Estate agents expect buy-to-let home buying to start to grow more rapidly in 2015

After some hints of an approaching increase in Buy-to-Let Home Buying, when expressed as a percentage of total home buying, back in the 1st half of 2014, the 2nd half of last year saw things flatten out once more. So, by the 4th quarter FNB Estate Agent Survey, this form of home buying still remained in single-digit territory at 9% of total home buying, unchanged from the prior quarter. But while this may translate into constraints on growth in the supply of properties available for tenants to rent, there appear good reasons as to why demand for properties to rent by aspirant tenants may also be constrained, so it isn’t obvious that residential rental inflation will accelerate further in 2015.


The 4th quarter 2014 FNB Estate Agent Survey pointed to no further increase in the significance of buy-to-let buying in the market compared with the previous quarter.
By this we mean that, as a percentage of total buying, buy-to-let purchases are estimated by survey respondents to have remained unchanged on the 3rd quarter at 9%, and are slightly down on the 10% of the 2nd quarter of 2014.

This percentage remains mediocre in comparison to the estimated 25% back in the “crazy days” of early-2004 at the height of the property boom, continuing to suggest that the current residential market attitude remains relatively “sane and rational”. Besides widespread household financial constraints still a limiting factor when it comes to affording non-essential purchases such as 2nd properties, the rental market’s strengthening to date has been moderate at best, with a strong preference for buying primary homes, rather than renting, in these times of low interest rates.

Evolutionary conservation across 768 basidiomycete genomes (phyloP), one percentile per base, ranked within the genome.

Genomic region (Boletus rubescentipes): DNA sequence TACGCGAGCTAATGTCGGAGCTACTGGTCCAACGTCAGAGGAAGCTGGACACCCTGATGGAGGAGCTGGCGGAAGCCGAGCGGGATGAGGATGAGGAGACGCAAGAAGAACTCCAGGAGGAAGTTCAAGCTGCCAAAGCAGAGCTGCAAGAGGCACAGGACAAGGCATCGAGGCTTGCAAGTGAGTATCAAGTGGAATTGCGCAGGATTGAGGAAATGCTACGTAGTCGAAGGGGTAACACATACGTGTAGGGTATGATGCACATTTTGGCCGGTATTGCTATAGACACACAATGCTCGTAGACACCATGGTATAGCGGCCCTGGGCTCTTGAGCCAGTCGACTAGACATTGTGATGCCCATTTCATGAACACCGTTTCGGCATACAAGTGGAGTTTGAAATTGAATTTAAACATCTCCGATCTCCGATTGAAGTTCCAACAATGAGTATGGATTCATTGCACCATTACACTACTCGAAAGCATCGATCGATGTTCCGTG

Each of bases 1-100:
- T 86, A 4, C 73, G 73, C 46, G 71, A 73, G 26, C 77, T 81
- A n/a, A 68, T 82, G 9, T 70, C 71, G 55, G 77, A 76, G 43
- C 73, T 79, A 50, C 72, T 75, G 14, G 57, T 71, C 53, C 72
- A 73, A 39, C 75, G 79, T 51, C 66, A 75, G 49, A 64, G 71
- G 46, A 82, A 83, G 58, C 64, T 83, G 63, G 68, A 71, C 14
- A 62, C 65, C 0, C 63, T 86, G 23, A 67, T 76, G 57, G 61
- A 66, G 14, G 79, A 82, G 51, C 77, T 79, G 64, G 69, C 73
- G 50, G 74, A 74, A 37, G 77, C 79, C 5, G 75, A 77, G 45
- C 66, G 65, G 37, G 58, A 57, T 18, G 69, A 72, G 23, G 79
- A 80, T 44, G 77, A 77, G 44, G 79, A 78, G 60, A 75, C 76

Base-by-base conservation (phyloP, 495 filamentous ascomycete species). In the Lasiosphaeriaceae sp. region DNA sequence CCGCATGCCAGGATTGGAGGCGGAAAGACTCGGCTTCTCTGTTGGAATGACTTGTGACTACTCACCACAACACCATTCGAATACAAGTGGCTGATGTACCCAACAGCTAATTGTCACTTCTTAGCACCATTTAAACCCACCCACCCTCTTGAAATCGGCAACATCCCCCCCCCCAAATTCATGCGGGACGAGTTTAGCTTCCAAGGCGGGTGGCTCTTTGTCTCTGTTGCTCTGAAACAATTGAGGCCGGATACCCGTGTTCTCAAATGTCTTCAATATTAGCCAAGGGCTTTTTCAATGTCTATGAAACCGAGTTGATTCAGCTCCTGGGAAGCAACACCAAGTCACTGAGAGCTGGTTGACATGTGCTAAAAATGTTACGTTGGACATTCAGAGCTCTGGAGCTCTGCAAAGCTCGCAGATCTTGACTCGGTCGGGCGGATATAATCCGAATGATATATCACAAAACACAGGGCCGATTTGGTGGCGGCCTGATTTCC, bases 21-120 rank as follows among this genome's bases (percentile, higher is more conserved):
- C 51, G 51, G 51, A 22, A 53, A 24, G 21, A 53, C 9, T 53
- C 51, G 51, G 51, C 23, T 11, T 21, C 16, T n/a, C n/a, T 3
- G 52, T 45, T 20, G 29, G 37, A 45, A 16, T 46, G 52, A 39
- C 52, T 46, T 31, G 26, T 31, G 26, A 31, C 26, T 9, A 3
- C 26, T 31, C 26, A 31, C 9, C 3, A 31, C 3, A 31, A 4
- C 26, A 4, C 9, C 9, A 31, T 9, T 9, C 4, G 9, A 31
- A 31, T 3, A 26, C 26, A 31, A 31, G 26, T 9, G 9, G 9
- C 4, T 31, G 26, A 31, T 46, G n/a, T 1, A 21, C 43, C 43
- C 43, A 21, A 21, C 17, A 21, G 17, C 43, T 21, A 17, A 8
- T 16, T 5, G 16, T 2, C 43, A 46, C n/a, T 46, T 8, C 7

With the buy-to-let percentage hovering at high single-digit levels, this should imply a gradual rise absolute volume of buy-to-let purchases as total residential transaction volumes rise. However, this overall volume growth rate appears moderate.


Looking forward, however, the agents surveyed appear to be expecting mildly stronger levels of buy-to-let home buying in the near term.
In our survey, we ask them to state whether they expect buy-to-let demand to increase (which gets a rating of +1), stay the same (rated as zero) or decline (rates as -1).
The FNB Buy-to-let Market Confidence Indicator is the average of these different ratings, and the 4th quarter survey came out more positive than the previous one at 0.088, slightly higher than the revised 0.066 of the 3rd quarter (scale of 1 to -1). This is the 2nd successive quarter of increase in this index.


How plausible is this agents expectation that we could see some rise in the buy-to-let percentage in 2015? Well, one factor in 2015 which could support some improvement in this form of home buying is a significantly improved interest rate outlook. The start of mild interest rate hiking back early in 2014 was an event that may have led to the slight dip in agents’ buy-to-let expectation back earlier last year in the first place. Now, early in 2015, a sharp drop in global oil prices, a lesser drop in food prices, and a reasonably well-behaved Rand of late, have all contributed to a steadily declining CPI inflation rate, which leads us to the expectation that the SARB (Reserve Bank) will keep interest rates unchanged for the entire year.